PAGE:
Polycarp is my homeboy…

March 17, 2005 § 10 Comments

I don’t believe I have heretofore expressed my passion for the writings of the early church. I have not nearly studied it with any kind of consistancy, but i love reading, listening to, and talking about church history. And I don’t mean Luther, Spurgeon, and Edwards. I’m talking Justin Martyr, Polycarp, Tertullian, and Origen. Unfortunately, this is a rather specialized geekdom (tho geekdom is an inapproptiate epithet) so I have few people with whom I may discuss.

What I love discovering is how simply these early brothers and sisters accepted Scripture at face value. It probably helped that they had the Apostles, or those directly taught by the Apostles, on hand to ask questions, or to give correction. We have the benefit of those corrections today in Scripture, but for some reason, we are not happy unless we can complicate things. It grieves me how much argument and division exists throughout the Church today over matters that were so simply understood by the Church of the 1st and 2nd century.

Back before heretics were burned at the stake. Define irony.

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§ 10 Responses to Polycarp is my homeboy…

  • This reminds me– what did you think of Josephus?
    I mostly read him when learning about Masada. But I remember you said you’d found his writings online. What do you think?

  • DT says:

    Oh! I enjoyed reading them! It’s sooo cool to read first person accounts of history and stuff. You hear about things in history, but it is cool to see it through the eyes of someone who was there.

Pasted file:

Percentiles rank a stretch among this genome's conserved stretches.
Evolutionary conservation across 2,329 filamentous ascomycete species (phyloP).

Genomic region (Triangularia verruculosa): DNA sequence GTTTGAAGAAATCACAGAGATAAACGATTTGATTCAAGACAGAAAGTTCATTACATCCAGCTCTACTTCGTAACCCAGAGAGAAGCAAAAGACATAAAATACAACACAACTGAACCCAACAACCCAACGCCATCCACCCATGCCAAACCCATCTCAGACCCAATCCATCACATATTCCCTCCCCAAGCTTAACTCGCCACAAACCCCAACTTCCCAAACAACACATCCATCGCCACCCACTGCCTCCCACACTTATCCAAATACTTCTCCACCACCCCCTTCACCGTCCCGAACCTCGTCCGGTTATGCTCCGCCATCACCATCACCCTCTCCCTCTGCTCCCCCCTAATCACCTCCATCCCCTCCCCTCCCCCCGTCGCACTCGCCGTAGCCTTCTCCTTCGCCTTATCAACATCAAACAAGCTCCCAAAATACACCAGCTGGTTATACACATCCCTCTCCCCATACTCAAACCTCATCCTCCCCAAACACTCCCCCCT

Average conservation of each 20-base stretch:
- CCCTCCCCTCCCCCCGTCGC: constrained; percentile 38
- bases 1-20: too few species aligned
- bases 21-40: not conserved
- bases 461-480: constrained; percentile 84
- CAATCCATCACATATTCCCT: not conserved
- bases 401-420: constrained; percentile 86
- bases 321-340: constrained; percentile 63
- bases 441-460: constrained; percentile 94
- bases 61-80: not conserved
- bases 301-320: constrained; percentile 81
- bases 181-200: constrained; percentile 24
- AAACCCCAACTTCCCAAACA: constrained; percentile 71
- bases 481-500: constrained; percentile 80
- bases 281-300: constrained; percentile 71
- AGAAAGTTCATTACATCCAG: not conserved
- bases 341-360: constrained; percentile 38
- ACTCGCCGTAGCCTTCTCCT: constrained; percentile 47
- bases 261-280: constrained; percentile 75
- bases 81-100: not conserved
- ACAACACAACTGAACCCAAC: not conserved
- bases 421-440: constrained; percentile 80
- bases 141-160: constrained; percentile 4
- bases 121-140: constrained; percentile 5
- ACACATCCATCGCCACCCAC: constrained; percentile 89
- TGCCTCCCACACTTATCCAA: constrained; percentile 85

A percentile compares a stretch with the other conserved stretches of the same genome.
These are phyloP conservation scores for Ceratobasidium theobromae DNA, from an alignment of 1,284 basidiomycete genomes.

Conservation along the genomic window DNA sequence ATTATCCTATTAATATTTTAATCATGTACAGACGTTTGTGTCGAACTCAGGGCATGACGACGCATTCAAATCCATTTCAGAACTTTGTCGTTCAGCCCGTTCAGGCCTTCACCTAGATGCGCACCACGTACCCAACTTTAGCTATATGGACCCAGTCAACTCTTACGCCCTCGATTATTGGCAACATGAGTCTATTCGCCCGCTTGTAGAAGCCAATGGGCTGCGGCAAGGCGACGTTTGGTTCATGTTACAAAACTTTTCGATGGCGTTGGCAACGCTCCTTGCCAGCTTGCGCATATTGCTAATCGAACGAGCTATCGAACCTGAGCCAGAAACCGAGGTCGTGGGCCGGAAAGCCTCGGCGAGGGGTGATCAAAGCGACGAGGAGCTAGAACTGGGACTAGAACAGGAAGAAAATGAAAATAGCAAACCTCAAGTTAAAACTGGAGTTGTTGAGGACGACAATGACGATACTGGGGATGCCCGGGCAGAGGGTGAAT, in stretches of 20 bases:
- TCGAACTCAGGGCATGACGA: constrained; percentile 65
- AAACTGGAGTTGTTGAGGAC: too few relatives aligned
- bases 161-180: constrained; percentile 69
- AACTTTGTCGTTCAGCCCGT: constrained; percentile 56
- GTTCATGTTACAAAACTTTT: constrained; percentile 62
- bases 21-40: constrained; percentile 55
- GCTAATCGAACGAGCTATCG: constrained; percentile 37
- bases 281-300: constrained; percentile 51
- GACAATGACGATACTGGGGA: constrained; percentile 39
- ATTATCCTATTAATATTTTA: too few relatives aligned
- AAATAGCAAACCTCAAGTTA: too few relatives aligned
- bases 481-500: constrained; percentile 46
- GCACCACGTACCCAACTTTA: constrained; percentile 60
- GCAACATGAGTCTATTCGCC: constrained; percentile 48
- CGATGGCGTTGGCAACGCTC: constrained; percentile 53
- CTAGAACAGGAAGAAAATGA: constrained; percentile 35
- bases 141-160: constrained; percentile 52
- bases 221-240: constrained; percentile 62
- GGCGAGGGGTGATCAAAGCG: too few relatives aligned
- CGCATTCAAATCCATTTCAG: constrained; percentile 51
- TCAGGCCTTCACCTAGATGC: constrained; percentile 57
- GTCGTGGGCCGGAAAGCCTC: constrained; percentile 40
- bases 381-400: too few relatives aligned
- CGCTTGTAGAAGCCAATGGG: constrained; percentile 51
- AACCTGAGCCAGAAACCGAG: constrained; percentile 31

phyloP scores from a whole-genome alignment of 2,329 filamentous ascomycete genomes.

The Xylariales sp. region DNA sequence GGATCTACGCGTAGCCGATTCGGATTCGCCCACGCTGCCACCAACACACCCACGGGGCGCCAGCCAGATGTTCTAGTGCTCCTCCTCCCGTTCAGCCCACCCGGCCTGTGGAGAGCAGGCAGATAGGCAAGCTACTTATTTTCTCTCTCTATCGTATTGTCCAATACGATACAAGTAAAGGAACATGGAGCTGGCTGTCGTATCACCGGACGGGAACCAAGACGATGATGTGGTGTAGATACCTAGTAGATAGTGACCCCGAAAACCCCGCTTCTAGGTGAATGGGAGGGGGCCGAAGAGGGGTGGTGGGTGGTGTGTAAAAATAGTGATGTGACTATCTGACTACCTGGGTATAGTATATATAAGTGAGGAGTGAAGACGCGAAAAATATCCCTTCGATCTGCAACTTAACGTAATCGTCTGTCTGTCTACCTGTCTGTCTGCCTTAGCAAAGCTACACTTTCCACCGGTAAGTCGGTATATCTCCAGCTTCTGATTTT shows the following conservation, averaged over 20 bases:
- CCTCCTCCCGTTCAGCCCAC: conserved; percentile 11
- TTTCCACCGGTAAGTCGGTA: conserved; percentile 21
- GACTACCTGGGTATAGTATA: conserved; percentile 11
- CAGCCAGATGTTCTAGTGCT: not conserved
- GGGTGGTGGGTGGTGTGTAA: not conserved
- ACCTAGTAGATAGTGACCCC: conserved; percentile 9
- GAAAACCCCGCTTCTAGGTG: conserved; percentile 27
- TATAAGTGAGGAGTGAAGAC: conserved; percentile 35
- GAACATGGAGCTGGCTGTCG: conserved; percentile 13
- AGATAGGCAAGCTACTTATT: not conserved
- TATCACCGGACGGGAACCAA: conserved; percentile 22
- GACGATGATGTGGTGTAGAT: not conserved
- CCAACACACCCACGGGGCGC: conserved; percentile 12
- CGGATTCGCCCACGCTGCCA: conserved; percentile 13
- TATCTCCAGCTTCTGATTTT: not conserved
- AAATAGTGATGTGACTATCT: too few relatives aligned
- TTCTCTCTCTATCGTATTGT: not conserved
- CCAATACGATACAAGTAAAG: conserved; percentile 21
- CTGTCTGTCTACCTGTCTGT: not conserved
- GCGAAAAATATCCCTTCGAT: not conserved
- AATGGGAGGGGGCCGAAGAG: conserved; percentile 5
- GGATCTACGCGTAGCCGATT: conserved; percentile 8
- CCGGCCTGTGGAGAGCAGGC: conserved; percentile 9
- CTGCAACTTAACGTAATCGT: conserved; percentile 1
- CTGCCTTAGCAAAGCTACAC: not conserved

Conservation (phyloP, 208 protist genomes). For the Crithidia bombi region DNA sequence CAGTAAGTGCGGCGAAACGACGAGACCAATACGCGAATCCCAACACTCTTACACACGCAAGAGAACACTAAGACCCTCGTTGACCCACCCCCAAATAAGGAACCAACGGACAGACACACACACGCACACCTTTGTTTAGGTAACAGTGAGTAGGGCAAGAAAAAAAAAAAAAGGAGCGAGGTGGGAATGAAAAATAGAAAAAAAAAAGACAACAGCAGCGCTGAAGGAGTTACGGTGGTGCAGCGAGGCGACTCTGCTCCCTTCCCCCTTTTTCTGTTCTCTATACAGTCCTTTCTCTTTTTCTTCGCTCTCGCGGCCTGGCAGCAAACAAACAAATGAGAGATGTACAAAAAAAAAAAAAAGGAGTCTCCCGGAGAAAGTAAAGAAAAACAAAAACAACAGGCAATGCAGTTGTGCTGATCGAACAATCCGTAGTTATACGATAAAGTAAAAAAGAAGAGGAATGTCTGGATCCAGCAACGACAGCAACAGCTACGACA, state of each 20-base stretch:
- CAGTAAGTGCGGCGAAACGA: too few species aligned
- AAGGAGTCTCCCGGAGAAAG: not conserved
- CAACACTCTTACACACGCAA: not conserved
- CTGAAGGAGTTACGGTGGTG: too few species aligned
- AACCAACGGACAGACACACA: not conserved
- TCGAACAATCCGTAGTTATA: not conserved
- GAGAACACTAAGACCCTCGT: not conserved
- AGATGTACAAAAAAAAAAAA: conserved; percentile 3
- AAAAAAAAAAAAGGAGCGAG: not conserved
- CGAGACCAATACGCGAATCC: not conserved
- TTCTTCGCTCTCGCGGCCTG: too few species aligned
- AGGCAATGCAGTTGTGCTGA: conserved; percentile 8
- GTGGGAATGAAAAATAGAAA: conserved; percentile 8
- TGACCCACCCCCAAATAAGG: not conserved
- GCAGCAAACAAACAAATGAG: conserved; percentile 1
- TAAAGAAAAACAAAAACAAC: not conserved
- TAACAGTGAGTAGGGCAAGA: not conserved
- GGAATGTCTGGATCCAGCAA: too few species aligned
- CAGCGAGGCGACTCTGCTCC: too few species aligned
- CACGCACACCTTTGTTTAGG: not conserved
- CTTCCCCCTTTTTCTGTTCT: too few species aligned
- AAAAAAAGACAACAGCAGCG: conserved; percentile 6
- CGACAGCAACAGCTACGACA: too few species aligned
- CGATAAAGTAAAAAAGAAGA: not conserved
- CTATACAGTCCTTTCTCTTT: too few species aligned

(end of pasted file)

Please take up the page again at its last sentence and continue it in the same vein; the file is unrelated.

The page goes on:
• I want to read stuff like this! *flail*

  • DT says:

    There are lots of good resources to be found on the web, and some great books out there. I love “The Early Christians: In their Own Words” by Eberhard Arnold. He started the Bruderhoff– a Christian Community– in the early part of the 20th century. This book is a collection of quotes from the first couple of centuries of the Church.
    A great teacher on the subject of early church fathers and their writings is David Bercot (pronounce bur-SOE.) He has actually gathered if not all, then a good portion of, the writings of Tertullian, Justin and others into an encyclopedia divided and cross-referenced by subject. He also has teaching tapes on how the early church practiced and understood various doctrines. Issues such as baptism, salvation: works vs. faith, Communion, headcoverings, and gifts of the Holy Spirit among others. He also has indepth teachings on the various heretical movements of the times, and throughout history. It is *very* interesting.
    Because all of the writings are public domain, you can read them for yourslef here and even here.
    Be careful with Tertullian. His teachings were strong and solid until later in life. He became a Montanist (a movement to which the modern Catholics and pentecostals trace their roots) and even tho this movement was heretical (they believed that the Holy Spirit continues to give new revelation beyond the canon of Scripture) his writings from that time were still preserved (unlike other heretical writings, which the elders would destroy) simply because, heh, he was Tertullian. haha